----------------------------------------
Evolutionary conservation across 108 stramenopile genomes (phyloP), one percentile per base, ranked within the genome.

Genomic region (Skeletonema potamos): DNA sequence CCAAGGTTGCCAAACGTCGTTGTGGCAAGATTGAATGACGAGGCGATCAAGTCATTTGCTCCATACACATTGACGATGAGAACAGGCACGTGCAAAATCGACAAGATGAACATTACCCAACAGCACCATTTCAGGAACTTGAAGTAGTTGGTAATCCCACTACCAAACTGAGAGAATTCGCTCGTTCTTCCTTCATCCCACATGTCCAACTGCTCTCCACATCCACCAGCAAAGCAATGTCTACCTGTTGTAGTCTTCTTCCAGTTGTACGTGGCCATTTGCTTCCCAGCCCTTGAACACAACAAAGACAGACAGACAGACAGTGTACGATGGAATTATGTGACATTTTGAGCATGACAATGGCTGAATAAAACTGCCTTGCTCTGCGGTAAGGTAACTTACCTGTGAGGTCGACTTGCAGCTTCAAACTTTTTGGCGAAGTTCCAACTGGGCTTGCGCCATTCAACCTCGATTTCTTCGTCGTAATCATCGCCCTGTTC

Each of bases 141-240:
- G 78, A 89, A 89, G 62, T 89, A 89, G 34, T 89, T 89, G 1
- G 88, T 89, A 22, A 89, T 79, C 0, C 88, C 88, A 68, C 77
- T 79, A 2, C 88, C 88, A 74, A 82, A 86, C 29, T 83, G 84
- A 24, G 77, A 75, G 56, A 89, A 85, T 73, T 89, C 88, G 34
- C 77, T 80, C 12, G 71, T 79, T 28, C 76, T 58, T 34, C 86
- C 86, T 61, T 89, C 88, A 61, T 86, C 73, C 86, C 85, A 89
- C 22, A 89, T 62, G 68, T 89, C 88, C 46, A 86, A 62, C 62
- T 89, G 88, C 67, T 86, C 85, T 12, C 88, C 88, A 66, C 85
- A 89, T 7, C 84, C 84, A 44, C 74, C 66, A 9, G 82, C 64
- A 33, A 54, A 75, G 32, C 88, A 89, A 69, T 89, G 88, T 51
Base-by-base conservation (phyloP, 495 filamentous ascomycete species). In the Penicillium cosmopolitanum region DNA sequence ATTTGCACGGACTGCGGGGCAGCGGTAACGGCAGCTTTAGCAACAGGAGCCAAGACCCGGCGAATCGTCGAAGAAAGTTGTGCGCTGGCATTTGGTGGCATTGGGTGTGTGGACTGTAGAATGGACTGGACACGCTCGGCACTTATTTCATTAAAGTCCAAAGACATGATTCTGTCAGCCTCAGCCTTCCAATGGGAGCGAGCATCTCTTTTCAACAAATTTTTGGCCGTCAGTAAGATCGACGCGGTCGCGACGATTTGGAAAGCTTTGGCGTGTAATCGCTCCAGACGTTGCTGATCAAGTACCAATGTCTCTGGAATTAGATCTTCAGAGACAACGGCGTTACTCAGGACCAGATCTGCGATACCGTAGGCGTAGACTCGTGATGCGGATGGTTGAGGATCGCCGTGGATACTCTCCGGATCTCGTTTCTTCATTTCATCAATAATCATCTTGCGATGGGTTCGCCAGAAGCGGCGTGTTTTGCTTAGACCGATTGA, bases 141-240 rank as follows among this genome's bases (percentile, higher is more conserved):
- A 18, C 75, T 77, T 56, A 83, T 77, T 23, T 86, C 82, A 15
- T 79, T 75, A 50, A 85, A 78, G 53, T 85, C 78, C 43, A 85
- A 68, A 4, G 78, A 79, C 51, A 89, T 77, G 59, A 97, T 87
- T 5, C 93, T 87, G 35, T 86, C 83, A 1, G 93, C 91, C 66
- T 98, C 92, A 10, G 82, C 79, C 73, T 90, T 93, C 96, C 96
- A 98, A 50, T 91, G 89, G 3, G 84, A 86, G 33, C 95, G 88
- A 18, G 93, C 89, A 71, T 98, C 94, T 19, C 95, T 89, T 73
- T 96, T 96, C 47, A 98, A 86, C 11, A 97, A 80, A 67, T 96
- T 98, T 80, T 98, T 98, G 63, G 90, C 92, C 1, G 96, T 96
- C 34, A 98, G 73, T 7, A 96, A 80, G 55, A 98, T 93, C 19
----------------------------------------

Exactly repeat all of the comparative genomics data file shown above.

Evolutionary conservation across 108 stramenopile genomes (phyloP), one percentile per base, ranked within the genome.

Genomic region (Skeletonema potamos): DNA sequence CCAAGGTTGCCAAACGTCGTTGTGGCAAGATTGAATGACGAGGCGATCAAGTCATTTGCTCCATACACATTGACGATGAGAACAGGCACGTGCAAAATCGACAAGATGAACATTACCCAACAGCACCATTTCAGGAACTTGAAGTAGTTGGTAATCCCACTACCAAACTGAGAGAATTCGCTCGTTCTTCCTTCATCCCACATGTCCAACTGCTCTCCACATCCACCAGCAAAGCAATGTCTACCTGTTGTAGTCTTCTTCCAGTTGTACGTGGCCATTTGCTTCCCAGCCCTTGAACACAACAAAGACAGACAGACAGACAGTGTACGATGGAATTATGTGACATTTTGAGCATGACAATGGCTGAATAAAACTGCCTTGCTCTGCGGTAAGGTAACTTACCTGTGAGGTCGACTTGCAGCTTCAAACTTTTTGGCGAAGTTCCAACTGGGCTTGCGCCATTCAACCTCGATTTCTTCGTCGTAATCATCGCCCTGTTC

Each of bases 141-240:
- G 78, A 89, A 89, G 62, T 89, A 89, G 34, T 89, T 89, G 1
- G 88, T 89, A 22, A 89, T 79, C 0, C 88, C 88, A 68, C 77
- T 79, A 2, C 88, C 88, A 74, A 82, A 86, C 29, T 83, G 84
- A 24, G 77, A 75, G 56, A 89, A 85, T 73, T 89, C 88, G 34
- C 77, T 80, C 12, G 71, T 79, T 28, C 76, T 58, T 34, C 86
- C 86, T 61, T 89, C 88, A 61, T 86, C 73, C 86, C 85, A 89
- C 22, A 89, T 62, G 68, T 89, C 88, C 46, A 86, A 62, C 62
- T 89, G 88, C 67, T 86, C 85, T 12, C 88, C 88, A 66, C 85
- A 89, T 7, C 84, C 84, A 44, C 74, C 66, A 9, G 82, C 64
- A 33, A 54, A 75, G 32, C 88, A 89, A 69, T 89, G 88, T 51
Base-by-base conservation (phyloP, 495 filamentous ascomycete species). In the Penicillium cosmopolitanum region DNA sequence ATTTGCACGGACTGCGGGGCAGCGGTAACGGCAGCTTTAGCAACAGGAGCCAAGACCCGGCGAATCGTCGAAGAAAGTTGTGCGCTGGCATTTGGTGGCATTGGGTGTGTGGACTGTAGAATGGACTGGACACGCTCGGCACTTATTTCATTAAAGTCCAAAGACATGATTCTGTCAGCCTCAGCCTTCCAATGGGAGCGAGCATCTCTTTTCAACAAATTTTTGGCCGTCAGTAAGATCGACGCGGTCGCGACGATTTGGAAAGCTTTGGCGTGTAATCGCTCCAGACGTTGCTGATCAAGTACCAATGTCTCTGGAATTAGATCTTCAGAGACAACGGCGTTACTCAGGACCAGATCTGCGATACCGTAGGCGTAGACTCGTGATGCGGATGGTTGAGGATCGCCGTGGATACTCTCCGGATCTCGTTTCTTCATTTCATCAATAATCATCTTGCGATGGGTTCGCCAGAAGCGGCGTGTTTTGCTTAGACCGATTGA, bases 141-240 rank as follows among this genome's bases (percentile, higher is more conserved):
- A 18, C 75, T 77, T 56, A 83, T 77, T 23, T 86, C 82, A 15
- T 79, T 75, A 50, A 85, A 78, G 53, T 85, C 78, C 43, A 85
- A 68, A 4, G 78, A 79, C 51, A 89, T 77, G 59, A 97, T 87
- T 5, C 93, T 87, G 35, T 86, C 83, A 1, G 93, C 91, C 66
- T 98, C 92, A 10, G 82, C 79, C 73, T 90, T 93, C 96, C 96
- A 98, A 50, T 91, G 89, G 3, G 84, A 86, G 33, C 95, G 88
- A 18, G 93, C 89, A 71, T 98, C 94, T 19, C 95, T 89, T 73
- T 96, T 96, C 47, A 98, A 86, C 11, A 97, A 80, A 67, T 96
- T 98, T 80, T 98, T 98, G 63, G 90, C 92, C 1, G 96, T 96
- C 34, A 98, G 73, T 7, A 96, A 80, G 55, A 98, T 93, C 19